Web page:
Wednesday, July 15, 2020

The Maine that Is

If this photo doesn't look like much, it's because the Tidal Bore at Monckton,
New Brunswick wasn't much that morning. Louise was disappointed.
On this day the Tidal Bore was a total bore.
(Fuji X-Pro1,
XC 50-230mm f4.8-6.3 OIS lens)

Leaving Halifax, we traveled as far as Monckton, New Brunswick. where we parked our travel trailer in a Wal-Mart parking lot for the night -- a practice RVers call "boondocking," and got up early the next morning because Louise wanted to see the Tidal Bore.

This area has the highest tides in the world. In fact, the tide actually pushes the current in the Petitcodiac River backward more than 17 miles from the sea. This wall of water pushing upstream against the current is called the Tidal Bore. Sometimes it is several feet high and a few adventurous people surf it, but on this morning it was only about a foot high and Louise was disappointed.

Crossing back into the U.S. at Calais, we decided that since we had never been farther north along the Maine coast than Rockland, we would travel U.S. Hwy.1, which ran closest to the coast. I was hoping to make some good pictures of harbors and fishing villages, but the weather was overcast and rainy.

Arriving at Mt. Desert Island under clearing skies, we found a nice campground and stayed for three days, touring the island and Acadia National Park, a truly beautiful park. I especially enjoyed the trip to the top of Cadillac Mountain, the highest point on the eastern U.S. seaboard at 1532 feet. We drove through the town of Bar Harbor, about which we had heard much over the years, but the place was jammed, there was no place to park, and nothing there we wanted to see anyway, so we drove on around the island.

Bar Harbor from the top of Cadillac Mountain.
1532 feet up. A bit of haze in the air.
(Fuji X-T20, XC 50-230mm f4.8-6.3 OIS lens)

I didn't make many photographs at Acadia National Park. It was quickly obvious to me that the park was a subject that would require time and proximity at all seasons to do it justice, and since I had neither, I bought a book of photographs by Bob Thayer titled, appropriately, Acadia National Park at the gift shop. His photos are truly lovely. I'm envious.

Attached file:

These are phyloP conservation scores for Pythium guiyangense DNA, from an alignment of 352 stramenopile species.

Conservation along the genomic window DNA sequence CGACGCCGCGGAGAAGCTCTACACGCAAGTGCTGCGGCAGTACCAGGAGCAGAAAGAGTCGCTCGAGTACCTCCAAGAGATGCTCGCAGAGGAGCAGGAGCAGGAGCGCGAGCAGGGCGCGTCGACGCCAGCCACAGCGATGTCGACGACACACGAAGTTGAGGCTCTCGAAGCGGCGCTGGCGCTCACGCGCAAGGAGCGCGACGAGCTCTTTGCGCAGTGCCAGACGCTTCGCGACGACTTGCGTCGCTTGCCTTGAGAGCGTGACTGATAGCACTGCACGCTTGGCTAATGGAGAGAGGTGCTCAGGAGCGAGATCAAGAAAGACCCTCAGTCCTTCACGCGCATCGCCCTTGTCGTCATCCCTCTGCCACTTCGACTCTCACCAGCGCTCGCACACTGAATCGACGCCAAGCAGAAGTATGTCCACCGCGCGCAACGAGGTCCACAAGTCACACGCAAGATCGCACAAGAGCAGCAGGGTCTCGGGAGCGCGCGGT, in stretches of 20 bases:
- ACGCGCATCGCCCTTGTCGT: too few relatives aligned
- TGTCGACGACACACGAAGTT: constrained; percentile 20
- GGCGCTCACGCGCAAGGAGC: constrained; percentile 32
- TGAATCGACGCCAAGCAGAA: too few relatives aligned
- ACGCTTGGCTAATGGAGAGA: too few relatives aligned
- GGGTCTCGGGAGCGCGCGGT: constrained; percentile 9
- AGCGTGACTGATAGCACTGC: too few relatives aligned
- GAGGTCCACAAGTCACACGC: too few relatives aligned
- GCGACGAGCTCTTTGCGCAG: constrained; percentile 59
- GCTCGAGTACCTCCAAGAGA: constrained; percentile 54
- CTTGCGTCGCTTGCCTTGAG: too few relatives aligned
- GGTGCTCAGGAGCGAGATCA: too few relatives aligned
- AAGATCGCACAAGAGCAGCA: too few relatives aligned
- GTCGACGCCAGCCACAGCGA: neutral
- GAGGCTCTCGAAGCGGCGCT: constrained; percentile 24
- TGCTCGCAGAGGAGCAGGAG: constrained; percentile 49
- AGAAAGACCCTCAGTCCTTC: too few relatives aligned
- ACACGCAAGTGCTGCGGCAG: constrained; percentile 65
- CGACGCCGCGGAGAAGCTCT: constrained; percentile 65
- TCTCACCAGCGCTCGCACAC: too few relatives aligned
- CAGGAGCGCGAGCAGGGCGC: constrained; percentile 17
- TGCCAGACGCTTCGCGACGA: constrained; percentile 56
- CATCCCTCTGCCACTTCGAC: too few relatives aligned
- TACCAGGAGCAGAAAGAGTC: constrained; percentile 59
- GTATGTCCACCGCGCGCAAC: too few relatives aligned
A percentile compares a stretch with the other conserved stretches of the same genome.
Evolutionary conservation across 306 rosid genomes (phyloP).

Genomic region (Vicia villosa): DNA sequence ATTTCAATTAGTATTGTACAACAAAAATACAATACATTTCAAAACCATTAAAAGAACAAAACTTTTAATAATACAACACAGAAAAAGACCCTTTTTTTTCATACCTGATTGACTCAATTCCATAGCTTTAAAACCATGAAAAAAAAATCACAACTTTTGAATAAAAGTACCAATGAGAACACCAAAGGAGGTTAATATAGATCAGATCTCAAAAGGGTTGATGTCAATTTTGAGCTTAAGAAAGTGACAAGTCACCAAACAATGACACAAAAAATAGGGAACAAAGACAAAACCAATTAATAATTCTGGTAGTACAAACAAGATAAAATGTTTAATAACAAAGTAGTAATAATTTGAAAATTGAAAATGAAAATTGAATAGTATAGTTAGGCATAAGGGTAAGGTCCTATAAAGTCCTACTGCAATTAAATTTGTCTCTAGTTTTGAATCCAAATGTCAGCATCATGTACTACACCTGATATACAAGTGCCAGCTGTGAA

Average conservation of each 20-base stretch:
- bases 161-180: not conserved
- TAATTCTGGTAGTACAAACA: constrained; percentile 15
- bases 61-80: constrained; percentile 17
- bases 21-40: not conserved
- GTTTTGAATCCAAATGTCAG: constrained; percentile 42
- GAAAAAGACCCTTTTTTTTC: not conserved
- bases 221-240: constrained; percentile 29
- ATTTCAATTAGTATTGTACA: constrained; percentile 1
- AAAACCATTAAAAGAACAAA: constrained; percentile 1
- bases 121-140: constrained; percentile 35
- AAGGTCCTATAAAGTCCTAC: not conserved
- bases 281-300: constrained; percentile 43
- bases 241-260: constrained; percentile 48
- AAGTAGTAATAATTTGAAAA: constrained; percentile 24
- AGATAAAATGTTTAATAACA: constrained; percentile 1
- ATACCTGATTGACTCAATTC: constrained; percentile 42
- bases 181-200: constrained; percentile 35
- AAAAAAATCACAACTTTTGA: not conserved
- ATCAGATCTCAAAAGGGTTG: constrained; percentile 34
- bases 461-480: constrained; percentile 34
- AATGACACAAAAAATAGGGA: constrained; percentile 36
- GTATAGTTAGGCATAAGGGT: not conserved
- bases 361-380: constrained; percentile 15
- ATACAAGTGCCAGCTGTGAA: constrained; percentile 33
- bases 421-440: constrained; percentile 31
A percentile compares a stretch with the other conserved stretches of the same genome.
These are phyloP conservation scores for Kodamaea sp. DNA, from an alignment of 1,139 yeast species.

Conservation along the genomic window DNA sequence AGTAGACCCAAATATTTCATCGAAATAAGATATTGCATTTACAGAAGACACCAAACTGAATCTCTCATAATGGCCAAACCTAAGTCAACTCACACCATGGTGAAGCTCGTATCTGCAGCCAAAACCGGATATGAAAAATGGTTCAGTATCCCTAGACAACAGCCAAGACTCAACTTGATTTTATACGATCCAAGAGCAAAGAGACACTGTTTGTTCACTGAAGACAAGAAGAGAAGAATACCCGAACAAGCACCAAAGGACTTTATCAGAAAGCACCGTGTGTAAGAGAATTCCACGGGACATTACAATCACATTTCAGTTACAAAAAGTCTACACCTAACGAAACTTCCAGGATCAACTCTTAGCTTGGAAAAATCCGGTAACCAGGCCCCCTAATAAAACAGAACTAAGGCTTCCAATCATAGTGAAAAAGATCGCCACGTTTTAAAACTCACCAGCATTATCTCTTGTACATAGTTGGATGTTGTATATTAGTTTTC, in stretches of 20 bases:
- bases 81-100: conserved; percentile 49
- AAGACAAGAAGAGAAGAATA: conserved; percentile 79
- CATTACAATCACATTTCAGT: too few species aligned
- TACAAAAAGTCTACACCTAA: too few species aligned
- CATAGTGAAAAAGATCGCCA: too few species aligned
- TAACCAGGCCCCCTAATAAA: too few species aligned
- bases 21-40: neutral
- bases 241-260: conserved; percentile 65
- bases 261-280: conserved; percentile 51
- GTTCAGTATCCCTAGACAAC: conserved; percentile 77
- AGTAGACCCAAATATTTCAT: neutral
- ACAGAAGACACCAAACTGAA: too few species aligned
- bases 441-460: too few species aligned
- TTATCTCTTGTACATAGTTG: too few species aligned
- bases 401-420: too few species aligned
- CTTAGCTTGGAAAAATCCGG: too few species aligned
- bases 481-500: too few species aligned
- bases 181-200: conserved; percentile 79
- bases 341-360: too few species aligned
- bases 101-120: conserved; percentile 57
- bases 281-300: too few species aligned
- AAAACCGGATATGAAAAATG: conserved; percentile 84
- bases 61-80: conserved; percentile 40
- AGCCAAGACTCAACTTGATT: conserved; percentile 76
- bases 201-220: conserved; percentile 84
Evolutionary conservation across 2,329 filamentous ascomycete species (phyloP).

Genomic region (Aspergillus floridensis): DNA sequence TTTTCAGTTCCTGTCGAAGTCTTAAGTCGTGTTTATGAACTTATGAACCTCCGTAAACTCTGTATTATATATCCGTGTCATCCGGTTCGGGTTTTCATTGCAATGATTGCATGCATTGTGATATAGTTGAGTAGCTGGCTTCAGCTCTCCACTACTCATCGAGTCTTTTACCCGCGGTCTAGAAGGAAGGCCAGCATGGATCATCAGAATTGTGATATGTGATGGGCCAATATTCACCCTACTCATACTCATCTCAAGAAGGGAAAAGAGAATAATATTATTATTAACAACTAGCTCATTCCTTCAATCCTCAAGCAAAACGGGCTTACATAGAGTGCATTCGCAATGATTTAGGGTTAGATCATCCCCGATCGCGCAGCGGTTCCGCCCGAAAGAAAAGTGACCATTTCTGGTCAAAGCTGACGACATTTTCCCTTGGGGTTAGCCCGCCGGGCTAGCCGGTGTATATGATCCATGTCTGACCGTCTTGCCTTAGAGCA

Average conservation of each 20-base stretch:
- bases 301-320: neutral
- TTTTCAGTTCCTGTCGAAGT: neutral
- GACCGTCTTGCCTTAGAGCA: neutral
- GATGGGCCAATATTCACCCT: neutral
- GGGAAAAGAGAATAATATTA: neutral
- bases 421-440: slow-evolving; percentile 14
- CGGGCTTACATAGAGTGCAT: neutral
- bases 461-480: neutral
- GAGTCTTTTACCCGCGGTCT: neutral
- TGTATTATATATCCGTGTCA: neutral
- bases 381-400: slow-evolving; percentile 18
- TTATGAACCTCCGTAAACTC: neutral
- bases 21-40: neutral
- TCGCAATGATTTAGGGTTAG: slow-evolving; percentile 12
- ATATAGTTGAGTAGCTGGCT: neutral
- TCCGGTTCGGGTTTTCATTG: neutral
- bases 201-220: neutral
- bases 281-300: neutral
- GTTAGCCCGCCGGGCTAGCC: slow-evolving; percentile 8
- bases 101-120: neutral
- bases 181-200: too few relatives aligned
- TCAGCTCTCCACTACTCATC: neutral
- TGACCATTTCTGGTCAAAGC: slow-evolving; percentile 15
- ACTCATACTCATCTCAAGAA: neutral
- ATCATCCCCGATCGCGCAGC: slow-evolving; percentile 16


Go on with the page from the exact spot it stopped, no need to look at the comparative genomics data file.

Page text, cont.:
Higgins Beach, where Louise's aunt had a beach house for many
years. Even this relatively obscure beach is jammed on July 1st, 2019.
(Fuji X-T20, XF 27mm f2.8 lens)

Moving on down the coast, we parked our trailer in a campground at Cape Neddick and set out to visit some of the places we had enjoyed on previous trips. We had gone to Maine three times in the '80s, one of them on a magazine assignment, and found it all enchanting. But now? Not so much. Things have changed, and not for the better from our viewpoint. Southeastern Maine is eaten up with tourists and development and is no longer at all enchanting to us. Dock Square in Kennebunkport, where I discovered the photography of B.A. "Tony" King at the Book Port bookstore in 1982 (I wrote about it here), was so jammed that we didn't even attempt to stop.

Louise selects her lobster. (To my shame, I must
confess that this photo was made with my iPhone.)

But it wasn't all bad. We had lobster five days in a row and Louise, whose absolute favorite food is lobster, says that that, at least, is still great!

I have a large file of Maine photographs from the '80s, so I didn't attempt to take many on this trip. To be honest, I no longer find Maine inspirational. But this is the Maine that is.

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(Photographs copyright David B. Jenkins 2020)

Soli Gloria Deo

To the glory of God alone

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